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Set Password Activation Time in Snow Leopard

In Snow Leopard, you can now set an amount of time after your Mac goes to sleep or engages the screen saver before it requires a password to log back on. In Leopard, the option was simply to require the password or not. Choose among several increments, between 5 seconds and 4 hours, from System Preferences > Security.

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Doug McLean

 

 

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The PC is not a typewriter

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You may wonder why I'm reviewing a book for PC clones here in TidBITS. First, I'm not blind to happenings elsewhere in the computer world; I just prefer to focus on the Mac, and second, I think everyone who has a friend learning publishing on a PC should give them this book to cut down on the egregious errors that show up in desktop published documents.

"The PC is not a typewriter" is a direct descendent from Robin Williams's (yes, she of "The Little Mac Book" fame) previous book, "The Mac is not a typewriter." The heredity shows - this latest anti-typewriter book checks in at under 100 pages and is written in the same concise, friendly style. I have to give Robin credit for retaining her ever-pleasant style even while discussing subjects like curly quotes that drive many otherwise peaceful typesetters to violence when desktop publishers blithely abuse hash marks. Despite not being much of a desktop publisher, I must admit to being something of a snob when it comes to printed matter. I like to see curly quotes and all those neat things that the computers allow us to do so easily if only we know. The setext format strips such goodies out of TidBITS because they cannot pass through most electronic mail gateways, but those of you who read the HyperCard editions of TidBITS may remember the curly quotes and em-dashes. Nonetheless, if you want your work to look good in hot toner...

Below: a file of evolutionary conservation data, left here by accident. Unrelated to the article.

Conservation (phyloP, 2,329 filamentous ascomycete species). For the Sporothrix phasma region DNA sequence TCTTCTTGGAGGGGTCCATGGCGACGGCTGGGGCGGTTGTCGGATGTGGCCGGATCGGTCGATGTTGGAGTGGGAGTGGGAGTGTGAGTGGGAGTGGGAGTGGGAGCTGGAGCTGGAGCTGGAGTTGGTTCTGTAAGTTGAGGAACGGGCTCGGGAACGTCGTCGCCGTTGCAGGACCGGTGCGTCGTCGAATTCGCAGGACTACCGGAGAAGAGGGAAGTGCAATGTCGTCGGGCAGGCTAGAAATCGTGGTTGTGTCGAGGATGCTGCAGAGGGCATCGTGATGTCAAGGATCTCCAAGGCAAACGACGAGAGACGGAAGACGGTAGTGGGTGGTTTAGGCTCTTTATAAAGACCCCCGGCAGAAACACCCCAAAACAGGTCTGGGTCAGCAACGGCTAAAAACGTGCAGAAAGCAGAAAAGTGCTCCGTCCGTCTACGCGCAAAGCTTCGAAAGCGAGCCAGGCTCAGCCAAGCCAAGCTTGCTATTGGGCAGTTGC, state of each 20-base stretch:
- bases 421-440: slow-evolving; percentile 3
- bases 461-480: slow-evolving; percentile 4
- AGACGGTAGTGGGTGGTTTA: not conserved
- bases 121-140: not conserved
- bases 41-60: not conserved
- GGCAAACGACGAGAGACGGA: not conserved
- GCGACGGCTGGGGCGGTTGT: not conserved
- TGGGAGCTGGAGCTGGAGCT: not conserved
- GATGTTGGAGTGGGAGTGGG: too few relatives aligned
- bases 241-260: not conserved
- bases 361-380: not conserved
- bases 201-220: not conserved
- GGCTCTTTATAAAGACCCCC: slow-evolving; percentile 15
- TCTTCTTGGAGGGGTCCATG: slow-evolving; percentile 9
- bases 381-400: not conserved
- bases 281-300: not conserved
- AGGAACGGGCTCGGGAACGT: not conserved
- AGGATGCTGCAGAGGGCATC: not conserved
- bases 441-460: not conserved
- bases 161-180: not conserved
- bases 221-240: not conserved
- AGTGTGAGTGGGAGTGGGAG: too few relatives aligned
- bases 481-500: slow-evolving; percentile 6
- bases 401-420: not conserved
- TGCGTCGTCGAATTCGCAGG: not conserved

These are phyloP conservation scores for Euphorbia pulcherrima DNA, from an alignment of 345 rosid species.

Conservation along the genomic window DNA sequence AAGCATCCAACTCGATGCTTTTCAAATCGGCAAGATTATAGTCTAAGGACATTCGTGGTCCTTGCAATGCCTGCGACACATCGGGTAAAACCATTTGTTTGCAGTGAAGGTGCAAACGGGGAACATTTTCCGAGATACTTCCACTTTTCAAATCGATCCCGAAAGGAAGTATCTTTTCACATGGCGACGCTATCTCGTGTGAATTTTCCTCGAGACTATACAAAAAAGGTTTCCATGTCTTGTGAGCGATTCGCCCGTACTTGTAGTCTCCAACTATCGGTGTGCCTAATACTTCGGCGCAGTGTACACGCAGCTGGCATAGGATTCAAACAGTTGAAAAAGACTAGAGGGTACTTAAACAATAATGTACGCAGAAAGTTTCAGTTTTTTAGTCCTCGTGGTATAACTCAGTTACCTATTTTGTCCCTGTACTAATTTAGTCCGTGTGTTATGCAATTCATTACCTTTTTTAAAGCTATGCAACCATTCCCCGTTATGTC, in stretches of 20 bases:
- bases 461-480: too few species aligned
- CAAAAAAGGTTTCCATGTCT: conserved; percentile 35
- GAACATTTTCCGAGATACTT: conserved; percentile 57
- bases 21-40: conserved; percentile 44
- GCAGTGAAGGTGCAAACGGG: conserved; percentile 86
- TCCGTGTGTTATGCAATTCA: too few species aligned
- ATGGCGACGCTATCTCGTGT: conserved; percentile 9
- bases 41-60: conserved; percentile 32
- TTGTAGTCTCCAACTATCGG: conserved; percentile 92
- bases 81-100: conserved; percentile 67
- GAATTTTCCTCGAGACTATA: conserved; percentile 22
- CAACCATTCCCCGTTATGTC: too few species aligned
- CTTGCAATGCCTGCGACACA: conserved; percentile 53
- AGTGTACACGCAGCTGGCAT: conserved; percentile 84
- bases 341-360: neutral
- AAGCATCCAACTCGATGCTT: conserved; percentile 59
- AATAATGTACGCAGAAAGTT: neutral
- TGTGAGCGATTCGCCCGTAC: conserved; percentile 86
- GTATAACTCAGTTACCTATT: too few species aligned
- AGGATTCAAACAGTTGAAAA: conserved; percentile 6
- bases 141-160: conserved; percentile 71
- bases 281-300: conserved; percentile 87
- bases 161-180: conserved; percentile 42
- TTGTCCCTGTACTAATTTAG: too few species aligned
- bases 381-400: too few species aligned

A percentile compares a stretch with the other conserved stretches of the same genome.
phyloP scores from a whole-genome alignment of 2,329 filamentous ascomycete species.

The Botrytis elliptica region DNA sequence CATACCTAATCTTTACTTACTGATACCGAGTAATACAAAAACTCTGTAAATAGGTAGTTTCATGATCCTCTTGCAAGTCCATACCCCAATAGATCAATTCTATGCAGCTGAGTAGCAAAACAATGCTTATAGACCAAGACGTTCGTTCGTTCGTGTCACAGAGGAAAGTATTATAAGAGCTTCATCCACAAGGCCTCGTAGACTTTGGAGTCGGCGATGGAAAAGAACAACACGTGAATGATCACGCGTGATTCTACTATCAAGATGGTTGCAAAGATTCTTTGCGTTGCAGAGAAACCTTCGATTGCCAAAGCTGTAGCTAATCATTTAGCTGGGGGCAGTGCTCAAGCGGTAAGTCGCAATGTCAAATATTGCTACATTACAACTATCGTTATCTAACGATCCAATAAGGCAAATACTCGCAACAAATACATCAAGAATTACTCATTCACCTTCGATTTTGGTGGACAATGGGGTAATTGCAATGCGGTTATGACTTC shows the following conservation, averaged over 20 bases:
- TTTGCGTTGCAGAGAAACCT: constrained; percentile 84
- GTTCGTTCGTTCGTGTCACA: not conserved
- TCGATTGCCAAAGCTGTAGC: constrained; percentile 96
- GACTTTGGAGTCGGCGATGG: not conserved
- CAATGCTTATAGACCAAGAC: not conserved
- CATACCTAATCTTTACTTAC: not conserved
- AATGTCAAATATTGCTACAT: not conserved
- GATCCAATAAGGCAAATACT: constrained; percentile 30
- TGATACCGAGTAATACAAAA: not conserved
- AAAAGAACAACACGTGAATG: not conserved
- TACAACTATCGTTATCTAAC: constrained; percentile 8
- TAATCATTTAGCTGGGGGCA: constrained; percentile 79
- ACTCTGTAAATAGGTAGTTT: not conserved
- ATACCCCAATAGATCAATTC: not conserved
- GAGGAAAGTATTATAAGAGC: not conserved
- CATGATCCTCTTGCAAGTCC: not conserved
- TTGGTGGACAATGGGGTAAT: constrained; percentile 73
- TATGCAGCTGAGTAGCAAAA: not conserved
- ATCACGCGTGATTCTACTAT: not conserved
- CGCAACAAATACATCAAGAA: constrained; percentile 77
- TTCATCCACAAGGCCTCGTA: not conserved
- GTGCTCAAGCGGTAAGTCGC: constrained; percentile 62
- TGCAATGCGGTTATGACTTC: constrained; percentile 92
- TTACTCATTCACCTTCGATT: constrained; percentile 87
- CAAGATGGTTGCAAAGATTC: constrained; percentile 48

"The PC is not a typewriter" may contain much of the same discussion of basic typographical and publishing terms as the previous Mac version of the book, but that's immaterial; the advice applies all the more in the PC world. Robin covers topics such as single spaces between sentences, curly quotes, proper dashes, special characters and accents, underlining, tabs and indents, widows and orphans, justified text, the difference between serif and sans serif fonts, and numerous other little touches that convey an aura of professionalism. Someone we know (who should know better) periodically puts together a simple family newsletter in WordPerfect 5.0 under DOS, and to put it nicely, she needs to read this book badly.

What sets "The PC is not a typewriter" apart from the standard books is that it isn't a "how-to" book, it's a "why" book. Robin doesn't attempt to describe in excruciating detail how to perform all these beautifying procedures. Instead she clearly explains why you want to avoid widows, orphans, and all capital letters, and why you want to use curly quotes, accents, and bullets. Those of you who have tried to get special characters out of a PC will know that it can be about as difficult as it is for Bullwinkle to pull that rabbit out of his magic hat. To that end, the book includes tables and brief instructions for extracting those characters, when possible, from the most popular PC publishing programs.

Learning to do desktop publishing on a PC can be difficult, but using a Mac or a NeXT isn't an option for most people. If you are in this situation or know someone in it, do everyone a favor and check out this book. If nothing else, it's inexpensive ($9.95 list), won't take long to read, and definitely won't significantly clutter your bookshelf. Highly recommended.

Peachpit Press -- 800/283-9444 -- 510/548-5991

 

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